Cantonese stir-fried vegetables. Often, vegetables are simply stir-fried plain or with minced garlic. A number of dishes have been a part of the Cantonese cuisine collection since the earliest territorial establishments of Guangdong province. While many of these are on the menus of typical Cantonese restaurants, some are more commonly found among Chinese homes due to their simplicity. Home-made Cantonese dishes are usually served with plain white rice.

Chinese steamed eggs (蒸水蛋)
Congee with lean pork and century egg (皮蛋瘦肉粥)
Cantonese fried rice (炒飯)
Sweet and sour pork (咕噜肉)
Stewed beef brisket (柱侯牛腩)
Steamed spare ribs (pai gwhut) with fermented black beans and chili pepper (豉椒排骨)
Stir-fried vegetables with meat (e.g. chicken, duck, pork, beef, or intestines) (青菜炒肉片)
Steamed frog legs on lotus leaf (荷葉蒸田雞)
Steamed ground pork with salted duck egg (鹹蛋蒸肉餅)
Blanched vegetables with oyster sauce (油菜)
Stir-fried water convolvulus with shredded chili and fermented tofu (椒絲腐乳通菜)

Deep Fried Dishes
Cha Leung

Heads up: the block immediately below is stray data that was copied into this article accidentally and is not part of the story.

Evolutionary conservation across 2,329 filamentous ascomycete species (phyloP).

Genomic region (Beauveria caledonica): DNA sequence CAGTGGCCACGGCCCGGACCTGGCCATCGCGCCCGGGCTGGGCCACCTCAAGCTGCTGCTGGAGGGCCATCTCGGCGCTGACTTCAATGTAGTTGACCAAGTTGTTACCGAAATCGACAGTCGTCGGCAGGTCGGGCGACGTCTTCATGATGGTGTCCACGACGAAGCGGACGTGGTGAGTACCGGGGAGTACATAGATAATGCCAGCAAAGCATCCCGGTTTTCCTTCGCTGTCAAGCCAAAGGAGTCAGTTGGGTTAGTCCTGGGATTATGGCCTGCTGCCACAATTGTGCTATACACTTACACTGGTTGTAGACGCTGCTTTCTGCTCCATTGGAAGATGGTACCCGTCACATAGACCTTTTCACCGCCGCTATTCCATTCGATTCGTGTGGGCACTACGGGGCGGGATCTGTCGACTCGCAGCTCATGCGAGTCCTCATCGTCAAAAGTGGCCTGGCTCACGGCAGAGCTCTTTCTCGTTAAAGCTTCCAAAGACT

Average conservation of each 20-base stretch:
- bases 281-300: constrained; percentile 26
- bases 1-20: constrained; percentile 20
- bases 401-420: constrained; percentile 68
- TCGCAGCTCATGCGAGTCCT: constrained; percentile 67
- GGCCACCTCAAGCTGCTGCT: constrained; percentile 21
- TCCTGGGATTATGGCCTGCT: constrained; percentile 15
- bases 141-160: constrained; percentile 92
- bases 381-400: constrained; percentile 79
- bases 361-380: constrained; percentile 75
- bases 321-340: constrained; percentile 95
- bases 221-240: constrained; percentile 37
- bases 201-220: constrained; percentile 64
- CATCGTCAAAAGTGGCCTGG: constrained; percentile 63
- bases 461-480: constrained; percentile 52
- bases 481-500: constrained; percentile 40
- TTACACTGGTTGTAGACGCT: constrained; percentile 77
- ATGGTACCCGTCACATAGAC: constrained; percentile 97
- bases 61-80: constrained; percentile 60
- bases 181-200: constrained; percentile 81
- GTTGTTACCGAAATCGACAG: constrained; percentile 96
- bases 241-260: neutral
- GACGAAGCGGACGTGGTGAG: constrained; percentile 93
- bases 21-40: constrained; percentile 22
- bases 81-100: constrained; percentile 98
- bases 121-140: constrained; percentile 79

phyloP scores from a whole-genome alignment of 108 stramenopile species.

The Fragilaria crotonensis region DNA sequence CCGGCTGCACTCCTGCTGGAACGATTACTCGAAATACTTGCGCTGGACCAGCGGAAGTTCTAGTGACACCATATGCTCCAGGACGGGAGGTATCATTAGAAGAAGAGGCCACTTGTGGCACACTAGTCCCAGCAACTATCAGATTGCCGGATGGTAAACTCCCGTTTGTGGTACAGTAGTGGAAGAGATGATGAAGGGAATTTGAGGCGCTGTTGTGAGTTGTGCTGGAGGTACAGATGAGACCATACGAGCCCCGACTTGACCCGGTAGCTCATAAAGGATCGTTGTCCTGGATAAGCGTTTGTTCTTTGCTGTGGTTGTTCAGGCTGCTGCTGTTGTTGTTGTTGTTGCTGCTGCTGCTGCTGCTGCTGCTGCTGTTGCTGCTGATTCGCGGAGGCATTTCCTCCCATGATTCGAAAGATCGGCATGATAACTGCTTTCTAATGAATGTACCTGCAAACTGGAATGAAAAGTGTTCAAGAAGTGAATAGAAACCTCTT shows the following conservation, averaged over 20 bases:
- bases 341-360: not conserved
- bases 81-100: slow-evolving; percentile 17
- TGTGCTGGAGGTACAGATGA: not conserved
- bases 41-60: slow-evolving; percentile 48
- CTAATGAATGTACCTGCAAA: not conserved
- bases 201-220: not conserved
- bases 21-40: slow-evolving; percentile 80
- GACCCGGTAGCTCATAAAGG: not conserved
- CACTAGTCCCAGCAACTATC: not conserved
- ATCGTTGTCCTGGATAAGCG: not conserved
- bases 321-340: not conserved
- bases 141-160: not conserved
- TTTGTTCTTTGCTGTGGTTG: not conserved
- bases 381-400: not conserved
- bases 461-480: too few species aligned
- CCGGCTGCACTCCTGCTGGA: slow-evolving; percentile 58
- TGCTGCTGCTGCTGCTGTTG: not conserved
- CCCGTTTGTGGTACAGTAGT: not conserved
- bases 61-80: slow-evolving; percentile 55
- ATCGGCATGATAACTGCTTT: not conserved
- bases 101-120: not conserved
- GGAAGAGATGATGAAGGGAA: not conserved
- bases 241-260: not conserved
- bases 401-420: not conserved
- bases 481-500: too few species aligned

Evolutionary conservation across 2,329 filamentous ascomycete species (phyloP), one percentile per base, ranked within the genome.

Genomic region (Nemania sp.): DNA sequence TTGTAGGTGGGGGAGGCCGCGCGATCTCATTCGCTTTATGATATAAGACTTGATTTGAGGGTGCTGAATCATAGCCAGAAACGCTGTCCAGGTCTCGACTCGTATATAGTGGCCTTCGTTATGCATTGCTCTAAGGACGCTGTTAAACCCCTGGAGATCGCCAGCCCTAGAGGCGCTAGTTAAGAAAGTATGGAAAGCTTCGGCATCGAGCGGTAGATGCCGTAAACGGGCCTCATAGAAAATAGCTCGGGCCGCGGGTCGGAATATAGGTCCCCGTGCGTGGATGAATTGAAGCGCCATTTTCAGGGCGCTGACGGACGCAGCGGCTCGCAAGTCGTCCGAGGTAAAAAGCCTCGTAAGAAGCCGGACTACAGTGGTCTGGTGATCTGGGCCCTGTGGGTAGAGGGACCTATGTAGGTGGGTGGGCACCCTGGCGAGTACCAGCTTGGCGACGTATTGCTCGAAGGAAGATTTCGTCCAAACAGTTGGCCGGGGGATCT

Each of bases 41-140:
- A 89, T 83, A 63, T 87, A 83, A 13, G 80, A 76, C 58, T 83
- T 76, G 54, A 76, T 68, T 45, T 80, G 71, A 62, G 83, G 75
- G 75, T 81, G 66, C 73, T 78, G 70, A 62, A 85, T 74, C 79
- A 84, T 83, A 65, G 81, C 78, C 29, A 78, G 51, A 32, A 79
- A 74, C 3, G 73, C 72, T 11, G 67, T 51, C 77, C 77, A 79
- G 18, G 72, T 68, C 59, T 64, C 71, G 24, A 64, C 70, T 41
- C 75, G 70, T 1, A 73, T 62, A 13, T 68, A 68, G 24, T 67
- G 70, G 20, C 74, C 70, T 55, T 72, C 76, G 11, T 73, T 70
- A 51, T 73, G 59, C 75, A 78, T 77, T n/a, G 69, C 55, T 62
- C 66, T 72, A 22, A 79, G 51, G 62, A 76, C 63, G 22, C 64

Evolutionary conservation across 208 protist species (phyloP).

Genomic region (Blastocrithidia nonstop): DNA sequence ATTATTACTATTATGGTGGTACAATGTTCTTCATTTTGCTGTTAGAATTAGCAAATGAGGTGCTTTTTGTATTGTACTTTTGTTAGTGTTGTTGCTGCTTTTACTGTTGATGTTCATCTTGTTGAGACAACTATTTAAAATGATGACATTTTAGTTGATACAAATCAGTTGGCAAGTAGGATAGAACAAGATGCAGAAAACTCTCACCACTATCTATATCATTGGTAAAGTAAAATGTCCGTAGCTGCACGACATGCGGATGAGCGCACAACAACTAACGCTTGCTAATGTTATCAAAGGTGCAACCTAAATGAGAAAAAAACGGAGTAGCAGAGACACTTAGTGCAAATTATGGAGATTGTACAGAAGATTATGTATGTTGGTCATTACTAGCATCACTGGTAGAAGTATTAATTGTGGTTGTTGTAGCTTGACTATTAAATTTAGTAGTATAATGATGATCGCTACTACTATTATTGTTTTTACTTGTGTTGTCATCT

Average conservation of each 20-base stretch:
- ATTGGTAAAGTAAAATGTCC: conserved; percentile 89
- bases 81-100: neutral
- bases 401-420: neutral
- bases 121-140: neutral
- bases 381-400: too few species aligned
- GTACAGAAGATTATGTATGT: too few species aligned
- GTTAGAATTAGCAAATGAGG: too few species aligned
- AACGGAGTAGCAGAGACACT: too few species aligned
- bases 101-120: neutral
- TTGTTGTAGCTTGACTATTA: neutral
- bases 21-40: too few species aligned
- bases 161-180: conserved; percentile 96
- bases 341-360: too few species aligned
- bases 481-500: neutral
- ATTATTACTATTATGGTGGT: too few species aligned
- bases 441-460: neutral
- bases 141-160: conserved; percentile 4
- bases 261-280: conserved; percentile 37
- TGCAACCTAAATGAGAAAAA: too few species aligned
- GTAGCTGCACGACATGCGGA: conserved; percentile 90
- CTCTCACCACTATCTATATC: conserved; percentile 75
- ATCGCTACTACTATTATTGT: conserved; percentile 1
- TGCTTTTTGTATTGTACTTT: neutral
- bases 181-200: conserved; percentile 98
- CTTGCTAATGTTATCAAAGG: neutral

Yau Tiu
Dace fish balls
Deep-fried marinated pigeon

Slow Cooked Soup
Another notable Cantonese speciality is slow-cooked soup, or lo foh tong (老火湯) in the Cantonese dialect (literally meaning old fire-cooked soup). The soup is usually a clear broth prepared by simmering meat and other ingredients under low heat for several hours. Chinese herbs or medicine are often used as ingredients. Slow-cooked soup is a regular dish in Cantonese families as most believe in its ability to heal and strengthens one's health. Due to long preparation hours of slow cooked soup, soup chain stores or delivery outlets became popular in Cantonese dominated cities like Hong Kong.

Snow fungus soup (銀耳湯)
Spare rib soup with watercress and apricot kernels (南北杏西洋菜豬骨湯)
Cantonese seafood soup (海皇羹) (not formally considered "slow cooked")
Winter melon soup (冬瓜湯) (not formally considered "slow cooked")

Seafood